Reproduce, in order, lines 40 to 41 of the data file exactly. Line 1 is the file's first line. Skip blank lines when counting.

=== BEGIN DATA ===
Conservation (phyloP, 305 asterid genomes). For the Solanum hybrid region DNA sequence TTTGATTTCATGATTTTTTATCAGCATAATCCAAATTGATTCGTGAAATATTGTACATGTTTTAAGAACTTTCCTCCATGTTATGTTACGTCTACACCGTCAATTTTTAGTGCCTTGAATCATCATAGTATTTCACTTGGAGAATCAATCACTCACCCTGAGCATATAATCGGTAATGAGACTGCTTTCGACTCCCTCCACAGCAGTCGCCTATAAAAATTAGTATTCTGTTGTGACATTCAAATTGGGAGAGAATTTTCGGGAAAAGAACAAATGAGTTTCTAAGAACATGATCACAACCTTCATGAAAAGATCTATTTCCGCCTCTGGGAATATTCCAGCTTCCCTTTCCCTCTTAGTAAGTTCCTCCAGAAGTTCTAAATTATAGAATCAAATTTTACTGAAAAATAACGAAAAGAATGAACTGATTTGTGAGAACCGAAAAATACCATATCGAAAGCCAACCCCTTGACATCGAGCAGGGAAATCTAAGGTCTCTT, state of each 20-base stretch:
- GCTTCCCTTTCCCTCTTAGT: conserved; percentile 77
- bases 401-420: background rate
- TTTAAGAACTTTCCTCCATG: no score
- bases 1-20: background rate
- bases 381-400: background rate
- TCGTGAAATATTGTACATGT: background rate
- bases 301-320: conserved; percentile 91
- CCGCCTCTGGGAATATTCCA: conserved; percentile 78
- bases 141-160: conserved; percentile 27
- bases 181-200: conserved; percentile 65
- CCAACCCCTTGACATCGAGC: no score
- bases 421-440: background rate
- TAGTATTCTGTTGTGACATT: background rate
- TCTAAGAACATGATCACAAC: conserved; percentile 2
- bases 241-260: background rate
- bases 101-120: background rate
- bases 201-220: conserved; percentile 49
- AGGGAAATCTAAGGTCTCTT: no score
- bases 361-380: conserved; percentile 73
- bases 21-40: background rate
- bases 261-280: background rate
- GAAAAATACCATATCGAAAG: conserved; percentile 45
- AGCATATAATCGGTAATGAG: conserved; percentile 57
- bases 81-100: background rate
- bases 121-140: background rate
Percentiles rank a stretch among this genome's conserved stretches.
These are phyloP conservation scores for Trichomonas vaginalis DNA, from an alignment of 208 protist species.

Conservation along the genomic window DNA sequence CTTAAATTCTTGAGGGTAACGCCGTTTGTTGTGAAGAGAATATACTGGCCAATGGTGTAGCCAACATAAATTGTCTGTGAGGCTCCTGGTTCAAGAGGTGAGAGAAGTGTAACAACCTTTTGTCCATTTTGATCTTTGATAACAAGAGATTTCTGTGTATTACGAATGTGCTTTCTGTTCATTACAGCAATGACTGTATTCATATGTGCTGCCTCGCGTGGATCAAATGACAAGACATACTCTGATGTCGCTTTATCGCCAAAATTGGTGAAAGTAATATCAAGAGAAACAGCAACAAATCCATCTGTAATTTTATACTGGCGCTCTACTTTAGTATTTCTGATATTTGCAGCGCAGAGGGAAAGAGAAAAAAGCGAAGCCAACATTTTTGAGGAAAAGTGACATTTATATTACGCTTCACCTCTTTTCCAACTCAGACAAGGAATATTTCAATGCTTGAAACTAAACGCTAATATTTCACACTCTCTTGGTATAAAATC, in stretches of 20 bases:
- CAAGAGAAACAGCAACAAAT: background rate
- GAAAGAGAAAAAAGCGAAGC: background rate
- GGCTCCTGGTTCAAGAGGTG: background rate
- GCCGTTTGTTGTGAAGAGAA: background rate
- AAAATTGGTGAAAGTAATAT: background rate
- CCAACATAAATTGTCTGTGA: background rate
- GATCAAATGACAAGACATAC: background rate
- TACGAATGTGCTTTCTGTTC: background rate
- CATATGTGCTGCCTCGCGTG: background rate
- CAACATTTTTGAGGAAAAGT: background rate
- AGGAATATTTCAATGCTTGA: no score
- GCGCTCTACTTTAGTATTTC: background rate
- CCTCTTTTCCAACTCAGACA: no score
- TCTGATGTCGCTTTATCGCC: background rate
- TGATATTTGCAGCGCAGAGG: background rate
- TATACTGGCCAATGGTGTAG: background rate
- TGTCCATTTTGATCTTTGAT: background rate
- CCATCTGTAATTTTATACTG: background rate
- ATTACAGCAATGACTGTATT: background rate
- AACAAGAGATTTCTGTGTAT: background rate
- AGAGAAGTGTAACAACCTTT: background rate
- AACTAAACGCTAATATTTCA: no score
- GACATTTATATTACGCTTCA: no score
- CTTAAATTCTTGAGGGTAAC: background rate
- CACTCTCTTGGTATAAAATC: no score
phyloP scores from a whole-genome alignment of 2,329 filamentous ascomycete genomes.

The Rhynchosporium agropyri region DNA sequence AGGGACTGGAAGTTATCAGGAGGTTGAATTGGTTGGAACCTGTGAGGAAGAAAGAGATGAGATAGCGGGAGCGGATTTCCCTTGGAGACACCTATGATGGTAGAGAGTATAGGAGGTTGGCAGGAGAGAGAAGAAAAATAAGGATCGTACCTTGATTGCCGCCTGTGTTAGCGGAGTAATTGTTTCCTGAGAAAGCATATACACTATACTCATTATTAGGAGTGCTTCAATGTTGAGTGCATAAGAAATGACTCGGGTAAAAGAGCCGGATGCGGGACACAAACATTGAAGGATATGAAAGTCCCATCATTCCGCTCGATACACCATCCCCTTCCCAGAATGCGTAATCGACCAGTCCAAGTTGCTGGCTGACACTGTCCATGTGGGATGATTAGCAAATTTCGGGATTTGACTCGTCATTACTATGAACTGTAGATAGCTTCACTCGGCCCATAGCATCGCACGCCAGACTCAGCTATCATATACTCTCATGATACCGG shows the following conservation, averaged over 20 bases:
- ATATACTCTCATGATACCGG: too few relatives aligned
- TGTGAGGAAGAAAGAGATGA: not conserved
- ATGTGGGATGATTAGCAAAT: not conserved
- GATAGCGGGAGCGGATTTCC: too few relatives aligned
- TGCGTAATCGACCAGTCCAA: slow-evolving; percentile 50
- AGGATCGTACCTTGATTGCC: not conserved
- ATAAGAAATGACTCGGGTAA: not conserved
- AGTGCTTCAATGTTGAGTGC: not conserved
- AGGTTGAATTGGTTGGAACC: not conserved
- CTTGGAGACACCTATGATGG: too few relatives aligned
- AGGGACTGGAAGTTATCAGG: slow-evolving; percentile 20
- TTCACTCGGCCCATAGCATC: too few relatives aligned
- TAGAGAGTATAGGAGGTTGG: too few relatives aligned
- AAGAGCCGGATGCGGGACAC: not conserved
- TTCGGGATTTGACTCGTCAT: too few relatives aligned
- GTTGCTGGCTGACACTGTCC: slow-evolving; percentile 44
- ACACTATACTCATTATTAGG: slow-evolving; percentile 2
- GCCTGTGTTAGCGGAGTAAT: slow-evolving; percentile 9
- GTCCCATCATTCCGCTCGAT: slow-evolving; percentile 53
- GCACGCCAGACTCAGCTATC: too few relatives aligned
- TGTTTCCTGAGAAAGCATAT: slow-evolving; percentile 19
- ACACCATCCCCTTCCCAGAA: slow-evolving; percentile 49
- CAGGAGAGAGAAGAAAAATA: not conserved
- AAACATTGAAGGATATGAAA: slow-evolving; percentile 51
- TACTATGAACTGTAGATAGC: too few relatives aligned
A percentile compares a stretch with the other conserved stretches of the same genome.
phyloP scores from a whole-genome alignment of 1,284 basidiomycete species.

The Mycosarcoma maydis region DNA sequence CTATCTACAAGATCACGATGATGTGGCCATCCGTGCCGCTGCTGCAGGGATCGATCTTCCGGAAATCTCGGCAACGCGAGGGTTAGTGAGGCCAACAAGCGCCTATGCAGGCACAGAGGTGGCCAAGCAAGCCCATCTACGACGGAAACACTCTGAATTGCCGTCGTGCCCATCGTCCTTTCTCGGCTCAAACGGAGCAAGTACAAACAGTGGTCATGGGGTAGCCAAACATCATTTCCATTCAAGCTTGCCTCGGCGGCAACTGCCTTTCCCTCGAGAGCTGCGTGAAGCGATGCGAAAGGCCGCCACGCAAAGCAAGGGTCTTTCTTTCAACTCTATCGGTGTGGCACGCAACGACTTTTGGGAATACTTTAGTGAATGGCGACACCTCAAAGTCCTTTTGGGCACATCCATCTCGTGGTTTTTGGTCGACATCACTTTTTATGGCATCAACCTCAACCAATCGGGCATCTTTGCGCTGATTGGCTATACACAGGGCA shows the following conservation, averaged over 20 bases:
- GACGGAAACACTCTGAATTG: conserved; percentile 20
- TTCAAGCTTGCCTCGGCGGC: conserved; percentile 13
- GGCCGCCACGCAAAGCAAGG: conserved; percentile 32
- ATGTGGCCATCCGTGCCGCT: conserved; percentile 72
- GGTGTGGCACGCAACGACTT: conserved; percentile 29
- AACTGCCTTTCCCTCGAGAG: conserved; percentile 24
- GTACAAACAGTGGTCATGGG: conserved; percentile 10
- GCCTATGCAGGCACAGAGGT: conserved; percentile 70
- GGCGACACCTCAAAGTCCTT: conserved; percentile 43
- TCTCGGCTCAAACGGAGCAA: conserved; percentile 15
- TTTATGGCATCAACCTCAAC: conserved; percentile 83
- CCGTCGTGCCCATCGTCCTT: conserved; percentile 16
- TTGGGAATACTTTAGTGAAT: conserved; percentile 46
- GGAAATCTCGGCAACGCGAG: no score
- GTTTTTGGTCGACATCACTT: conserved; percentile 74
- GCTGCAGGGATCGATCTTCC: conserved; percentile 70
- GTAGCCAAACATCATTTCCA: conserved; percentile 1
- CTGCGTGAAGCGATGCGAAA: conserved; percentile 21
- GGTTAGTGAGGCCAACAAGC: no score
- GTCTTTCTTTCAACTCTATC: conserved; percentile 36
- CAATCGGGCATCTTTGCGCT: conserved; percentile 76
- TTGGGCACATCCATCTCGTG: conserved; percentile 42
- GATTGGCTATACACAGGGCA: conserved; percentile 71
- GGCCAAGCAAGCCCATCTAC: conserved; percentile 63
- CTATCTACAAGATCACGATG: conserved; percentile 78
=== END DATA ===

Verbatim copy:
- AGGAATATTTCAATGCTTGA: no score
- GCGCTCTACTTTAGTATTTC: background rate